Combining solar power and communications initiatives has become a hot development strategy, with organizations like Green WiFi and Inveneo leading the way. (See Worldchanging coverage here and here.) The marriage of these two goals makes particular sense in India, where gleaming high-tech parks exist alongside flagging rural infrastructure. While cities like Bangalore now house the world's top IT companies, half of the country doesn't have power.
Enter The Energy Research Institute (TERI), a Delhi-based organization with its' hands in everything from green building to fuel cell cars to biodiversity. Before Dr. Rajendra Pachauri took over the Intergovernmental Panel on Climate Change and started leading it toward a share of this year's Nobel Peace Prize, he helped turn TERI into a world-class research center with offices throughout India, funding from corporations like BP, and even its own university. (Pachauri still oversees the center's work. When I visited last week, he stopped in after a day penning editorials on climate change as a guest editor of The Times of India.) Earlier this month, TERI unveiled a solar-powered Internet and knowledge center in Gual Pahari, near Gurgaon. The organization has sponsored the launch of similar centers in Uttarakhand, Andhra Pradesh, and rural Bangalore. (Check out the central knowledge network page.)
Gual Pahari is on the grid, but power routinely goes out for eight to ten hours at a stretch. For villages in this situation, TERI developed Solverter, a hybrid solar-electric battery that combines a 75W solar panel with power from the grid when it is available, giving priority to solar. When the grid is functioning properly, the battery produces what TERI researcher Arvindd Narayanan describes as a 60/40 mix. When it isn't, Solverter allows a center to run exclusively on solar power for four to six hours.
TERI's model is to identify promising local entrepreneurs, train them, and sell them the technology and equipment they will need to set up shop -- down to a sign to hang on the wall. To ensure that centers are sustainable, organization representatives spend hours screening potential entrepreneurs, even submitting them to a psychometric test. (We're not convinced that dedication can be ascertained so scientifically, but intentions, at least, are noble here.)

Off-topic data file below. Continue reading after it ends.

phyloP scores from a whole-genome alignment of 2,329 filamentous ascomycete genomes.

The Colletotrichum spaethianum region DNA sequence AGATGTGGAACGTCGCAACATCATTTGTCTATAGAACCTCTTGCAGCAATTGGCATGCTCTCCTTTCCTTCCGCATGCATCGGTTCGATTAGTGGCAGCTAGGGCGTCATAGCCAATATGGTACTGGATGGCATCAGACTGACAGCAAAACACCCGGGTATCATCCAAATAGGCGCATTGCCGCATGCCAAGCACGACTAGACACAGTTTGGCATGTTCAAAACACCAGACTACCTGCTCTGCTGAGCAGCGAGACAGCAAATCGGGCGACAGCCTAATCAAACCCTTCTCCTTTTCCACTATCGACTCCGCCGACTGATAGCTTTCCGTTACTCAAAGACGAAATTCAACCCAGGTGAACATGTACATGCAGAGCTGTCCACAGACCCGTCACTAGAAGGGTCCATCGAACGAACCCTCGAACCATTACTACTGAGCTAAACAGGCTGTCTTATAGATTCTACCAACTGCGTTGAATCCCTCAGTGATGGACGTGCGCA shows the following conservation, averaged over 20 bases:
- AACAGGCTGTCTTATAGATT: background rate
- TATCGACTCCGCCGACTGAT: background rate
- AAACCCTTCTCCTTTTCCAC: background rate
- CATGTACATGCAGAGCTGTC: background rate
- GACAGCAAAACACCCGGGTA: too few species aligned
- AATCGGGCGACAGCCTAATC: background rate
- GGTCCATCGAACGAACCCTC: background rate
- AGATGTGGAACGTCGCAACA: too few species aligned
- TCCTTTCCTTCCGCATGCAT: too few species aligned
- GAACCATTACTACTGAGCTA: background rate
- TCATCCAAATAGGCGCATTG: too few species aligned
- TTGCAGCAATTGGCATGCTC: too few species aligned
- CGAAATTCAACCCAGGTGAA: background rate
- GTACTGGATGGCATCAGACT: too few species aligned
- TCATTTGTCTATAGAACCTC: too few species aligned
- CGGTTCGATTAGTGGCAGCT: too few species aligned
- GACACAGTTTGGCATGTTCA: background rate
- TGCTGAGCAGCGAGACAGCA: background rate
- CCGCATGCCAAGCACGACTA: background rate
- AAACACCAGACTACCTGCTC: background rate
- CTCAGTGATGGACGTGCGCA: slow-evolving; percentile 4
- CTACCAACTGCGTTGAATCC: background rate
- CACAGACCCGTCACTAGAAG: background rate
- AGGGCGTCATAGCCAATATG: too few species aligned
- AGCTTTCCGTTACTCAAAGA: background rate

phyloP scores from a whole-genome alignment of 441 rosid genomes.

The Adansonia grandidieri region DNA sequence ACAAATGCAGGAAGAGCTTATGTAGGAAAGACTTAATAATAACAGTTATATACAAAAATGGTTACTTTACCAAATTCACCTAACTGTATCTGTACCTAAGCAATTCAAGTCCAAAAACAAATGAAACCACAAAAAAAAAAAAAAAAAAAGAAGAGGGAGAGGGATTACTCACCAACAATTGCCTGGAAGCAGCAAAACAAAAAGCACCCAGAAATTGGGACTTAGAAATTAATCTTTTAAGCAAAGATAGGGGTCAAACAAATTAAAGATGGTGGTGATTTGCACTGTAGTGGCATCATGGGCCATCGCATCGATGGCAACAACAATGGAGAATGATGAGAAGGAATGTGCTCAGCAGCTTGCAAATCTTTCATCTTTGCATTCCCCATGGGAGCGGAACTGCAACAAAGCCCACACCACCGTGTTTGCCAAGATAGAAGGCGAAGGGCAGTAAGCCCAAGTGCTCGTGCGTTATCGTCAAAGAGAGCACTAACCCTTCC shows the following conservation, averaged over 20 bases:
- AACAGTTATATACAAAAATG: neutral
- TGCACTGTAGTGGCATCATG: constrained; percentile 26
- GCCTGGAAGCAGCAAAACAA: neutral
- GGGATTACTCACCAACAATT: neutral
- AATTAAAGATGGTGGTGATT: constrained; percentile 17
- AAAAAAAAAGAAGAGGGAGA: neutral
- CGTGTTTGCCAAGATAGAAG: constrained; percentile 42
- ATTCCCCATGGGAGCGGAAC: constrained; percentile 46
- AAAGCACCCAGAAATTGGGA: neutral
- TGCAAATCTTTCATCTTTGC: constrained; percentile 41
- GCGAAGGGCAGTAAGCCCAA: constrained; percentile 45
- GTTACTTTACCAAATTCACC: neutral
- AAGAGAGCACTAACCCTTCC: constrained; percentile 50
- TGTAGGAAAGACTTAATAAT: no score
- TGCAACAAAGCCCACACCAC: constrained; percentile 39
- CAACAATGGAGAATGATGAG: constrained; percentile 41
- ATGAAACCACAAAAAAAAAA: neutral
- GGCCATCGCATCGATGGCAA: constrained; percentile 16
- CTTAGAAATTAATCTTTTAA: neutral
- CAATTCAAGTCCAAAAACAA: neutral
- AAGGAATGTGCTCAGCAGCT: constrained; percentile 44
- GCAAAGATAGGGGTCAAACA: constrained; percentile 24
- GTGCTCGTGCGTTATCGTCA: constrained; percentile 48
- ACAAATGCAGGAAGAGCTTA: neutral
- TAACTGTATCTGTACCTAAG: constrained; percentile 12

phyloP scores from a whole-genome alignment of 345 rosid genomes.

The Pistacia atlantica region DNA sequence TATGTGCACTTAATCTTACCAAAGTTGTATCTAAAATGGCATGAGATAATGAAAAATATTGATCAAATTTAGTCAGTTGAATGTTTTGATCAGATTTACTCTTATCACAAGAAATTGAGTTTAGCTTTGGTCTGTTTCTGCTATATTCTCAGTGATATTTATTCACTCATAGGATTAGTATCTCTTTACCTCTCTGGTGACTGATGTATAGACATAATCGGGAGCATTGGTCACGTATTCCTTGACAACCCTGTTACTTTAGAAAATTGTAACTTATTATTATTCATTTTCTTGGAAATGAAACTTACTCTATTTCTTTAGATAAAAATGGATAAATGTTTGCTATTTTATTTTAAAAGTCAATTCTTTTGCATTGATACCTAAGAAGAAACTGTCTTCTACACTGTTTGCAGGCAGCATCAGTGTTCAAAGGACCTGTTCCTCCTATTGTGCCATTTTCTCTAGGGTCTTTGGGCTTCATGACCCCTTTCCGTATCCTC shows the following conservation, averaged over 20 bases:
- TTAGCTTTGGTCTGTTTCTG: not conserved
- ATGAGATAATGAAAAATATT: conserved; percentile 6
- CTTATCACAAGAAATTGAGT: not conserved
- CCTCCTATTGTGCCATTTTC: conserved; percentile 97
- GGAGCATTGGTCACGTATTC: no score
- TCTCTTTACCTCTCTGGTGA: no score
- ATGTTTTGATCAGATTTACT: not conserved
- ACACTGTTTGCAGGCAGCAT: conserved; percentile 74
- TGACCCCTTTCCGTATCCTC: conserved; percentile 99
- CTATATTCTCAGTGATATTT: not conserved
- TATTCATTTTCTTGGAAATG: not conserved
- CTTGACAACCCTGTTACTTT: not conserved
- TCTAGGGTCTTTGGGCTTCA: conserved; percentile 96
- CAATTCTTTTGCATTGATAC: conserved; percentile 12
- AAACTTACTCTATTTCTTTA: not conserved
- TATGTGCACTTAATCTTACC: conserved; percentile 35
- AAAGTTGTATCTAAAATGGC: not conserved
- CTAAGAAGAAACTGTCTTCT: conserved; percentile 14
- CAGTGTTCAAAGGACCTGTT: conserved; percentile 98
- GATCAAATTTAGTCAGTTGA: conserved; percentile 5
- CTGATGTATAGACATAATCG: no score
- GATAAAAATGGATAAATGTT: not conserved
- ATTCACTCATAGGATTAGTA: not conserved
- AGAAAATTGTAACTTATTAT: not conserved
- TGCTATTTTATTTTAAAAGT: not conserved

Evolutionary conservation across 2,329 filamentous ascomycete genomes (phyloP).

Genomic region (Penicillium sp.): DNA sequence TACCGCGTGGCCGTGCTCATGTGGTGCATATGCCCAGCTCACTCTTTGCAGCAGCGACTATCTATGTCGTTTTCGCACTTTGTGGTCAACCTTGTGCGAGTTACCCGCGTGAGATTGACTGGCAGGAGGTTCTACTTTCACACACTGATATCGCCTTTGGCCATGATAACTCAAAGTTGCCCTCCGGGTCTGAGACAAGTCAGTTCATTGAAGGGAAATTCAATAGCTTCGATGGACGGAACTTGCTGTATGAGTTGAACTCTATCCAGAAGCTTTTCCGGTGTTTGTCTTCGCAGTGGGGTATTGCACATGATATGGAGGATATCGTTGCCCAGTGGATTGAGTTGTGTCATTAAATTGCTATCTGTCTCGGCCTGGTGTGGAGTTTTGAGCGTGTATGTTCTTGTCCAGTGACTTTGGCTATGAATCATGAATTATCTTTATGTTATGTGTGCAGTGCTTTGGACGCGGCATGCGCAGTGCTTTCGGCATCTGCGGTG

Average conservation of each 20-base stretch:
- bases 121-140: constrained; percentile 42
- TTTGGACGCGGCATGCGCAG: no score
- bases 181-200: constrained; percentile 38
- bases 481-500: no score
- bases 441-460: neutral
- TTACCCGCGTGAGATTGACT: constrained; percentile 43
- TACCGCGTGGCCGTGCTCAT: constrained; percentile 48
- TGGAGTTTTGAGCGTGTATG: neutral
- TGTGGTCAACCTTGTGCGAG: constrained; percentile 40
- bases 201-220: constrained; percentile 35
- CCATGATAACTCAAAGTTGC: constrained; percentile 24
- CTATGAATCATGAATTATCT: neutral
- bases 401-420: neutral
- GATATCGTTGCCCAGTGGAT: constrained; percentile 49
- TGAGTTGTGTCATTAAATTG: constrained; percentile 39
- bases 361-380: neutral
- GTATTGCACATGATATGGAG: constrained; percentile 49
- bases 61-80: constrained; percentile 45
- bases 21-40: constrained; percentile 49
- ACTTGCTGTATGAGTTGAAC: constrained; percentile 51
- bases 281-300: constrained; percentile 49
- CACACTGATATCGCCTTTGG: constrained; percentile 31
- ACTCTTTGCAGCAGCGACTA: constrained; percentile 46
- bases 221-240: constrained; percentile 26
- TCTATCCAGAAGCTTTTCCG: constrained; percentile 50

In Gual Pahari, the man they selected was Saroj Kumar, who says he was inspired by the thought that he might help local children progress beyond the eighth grade.
In exchange for training, equipment, and continued technical support, entrepreneurs pay 70,000-100,000 rupees ($1,773-$2,533). If they have difficulty raising this money themselves, TERI helps them procure micro-loans. The package only includes one computer, but the aim is not so much to sell services as it is to attract the community -- in development-speak, to "pull" them in with information rather than push them away by selling.
The technology itself is a big draw. Narayanan says some entrepreneurs charge for use of digital cameras, which are popular among villagers who can't afford to develop film. At the same time, TERI encourages centers to focus on issues of local relevancy. Some fashion themselves as centers for agricultural information, while others rally around water treatment. In Uttarakhand, a Himalayan state bordering Tibet, center efforts focus on the collection of medicinal herbs, an important source of income in the area. "The goal," Narayanan says, "is to capacity-build in the communities - to empower the villages with technology."
Entrepreneur Saroj Kumar with the solar panel side of the Solverter.
The Solverter-powered computer center.
Herbal and solar products.
The center's small library.
Students being instructed at the center.
All images by TERI
Hpapy to go through.
The advent of solar car battery is a commendable step especially in countries in India
Please let me know the utility factor of the above car battery in solar driven cars.
Also, post me developments about recent developments with regard to Solar car in India in order to be more closr to the reality.
Great to know about such kind of organisation performing reaserches and inventions towards non traditional sources of energy.
Please, update me about recent developments and inventions.
Good going best of luck.
Teri is doing fantastic job for rural development and Dr Pachauri's work is realy a appreciable and this type work should be done nationaly with the help of govt. Govt should open this type of more centers throghout the country.
In case anyone needs more information on TERIs ICT initiative or the "solverter", you may please contact us at :